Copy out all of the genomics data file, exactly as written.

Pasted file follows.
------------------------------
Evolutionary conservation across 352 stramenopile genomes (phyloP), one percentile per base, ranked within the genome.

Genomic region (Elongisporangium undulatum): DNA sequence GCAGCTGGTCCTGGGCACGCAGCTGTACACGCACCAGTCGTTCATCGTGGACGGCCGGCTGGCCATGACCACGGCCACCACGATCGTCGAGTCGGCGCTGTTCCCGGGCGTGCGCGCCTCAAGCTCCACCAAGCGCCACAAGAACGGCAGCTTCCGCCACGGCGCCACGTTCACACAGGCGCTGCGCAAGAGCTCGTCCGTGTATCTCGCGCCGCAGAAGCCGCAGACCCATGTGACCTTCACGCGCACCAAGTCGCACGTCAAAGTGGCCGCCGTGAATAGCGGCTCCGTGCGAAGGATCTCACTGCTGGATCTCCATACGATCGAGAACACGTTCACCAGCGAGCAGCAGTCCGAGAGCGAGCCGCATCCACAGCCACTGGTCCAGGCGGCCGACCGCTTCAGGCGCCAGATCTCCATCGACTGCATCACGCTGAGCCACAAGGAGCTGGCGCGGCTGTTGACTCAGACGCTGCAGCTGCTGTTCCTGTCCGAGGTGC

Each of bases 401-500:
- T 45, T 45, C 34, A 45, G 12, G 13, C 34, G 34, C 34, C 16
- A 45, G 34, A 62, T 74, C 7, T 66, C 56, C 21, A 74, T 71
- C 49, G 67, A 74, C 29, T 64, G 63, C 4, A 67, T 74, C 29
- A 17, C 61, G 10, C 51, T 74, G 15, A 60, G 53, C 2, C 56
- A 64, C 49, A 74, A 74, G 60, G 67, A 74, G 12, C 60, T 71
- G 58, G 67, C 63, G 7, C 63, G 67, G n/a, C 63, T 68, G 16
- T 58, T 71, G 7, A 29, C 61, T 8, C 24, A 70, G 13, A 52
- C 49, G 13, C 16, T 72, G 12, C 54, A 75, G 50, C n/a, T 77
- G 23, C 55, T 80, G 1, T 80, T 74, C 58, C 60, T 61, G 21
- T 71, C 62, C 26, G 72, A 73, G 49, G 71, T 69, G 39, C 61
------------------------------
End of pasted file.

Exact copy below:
Evolutionary conservation across 352 stramenopile genomes (phyloP), one percentile per base, ranked within the genome.

Genomic region (Elongisporangium undulatum): DNA sequence GCAGCTGGTCCTGGGCACGCAGCTGTACACGCACCAGTCGTTCATCGTGGACGGCCGGCTGGCCATGACCACGGCCACCACGATCGTCGAGTCGGCGCTGTTCCCGGGCGTGCGCGCCTCAAGCTCCACCAAGCGCCACAAGAACGGCAGCTTCCGCCACGGCGCCACGTTCACACAGGCGCTGCGCAAGAGCTCGTCCGTGTATCTCGCGCCGCAGAAGCCGCAGACCCATGTGACCTTCACGCGCACCAAGTCGCACGTCAAAGTGGCCGCCGTGAATAGCGGCTCCGTGCGAAGGATCTCACTGCTGGATCTCCATACGATCGAGAACACGTTCACCAGCGAGCAGCAGTCCGAGAGCGAGCCGCATCCACAGCCACTGGTCCAGGCGGCCGACCGCTTCAGGCGCCAGATCTCCATCGACTGCATCACGCTGAGCCACAAGGAGCTGGCGCGGCTGTTGACTCAGACGCTGCAGCTGCTGTTCCTGTCCGAGGTGC

Each of bases 401-500:
- T 45, T 45, C 34, A 45, G 12, G 13, C 34, G 34, C 34, C 16
- A 45, G 34, A 62, T 74, C 7, T 66, C 56, C 21, A 74, T 71
- C 49, G 67, A 74, C 29, T 64, G 63, C 4, A 67, T 74, C 29
- A 17, C 61, G 10, C 51, T 74, G 15, A 60, G 53, C 2, C 56
- A 64, C 49, A 74, A 74, G 60, G 67, A 74, G 12, C 60, T 71
- G 58, G 67, C 63, G 7, C 63, G 67, G n/a, C 63, T 68, G 16
- T 58, T 71, G 7, A 29, C 61, T 8, C 24, A 70, G 13, A 52
- C 49, G 13, C 16, T 72, G 12, C 54, A 75, G 50, C n/a, T 77
- G 23, C 55, T 80, G 1, T 80, T 74, C 58, C 60, T 61, G 21
- T 71, C 62, C 26, G 72, A 73, G 49, G 71, T 69, G 39, C 61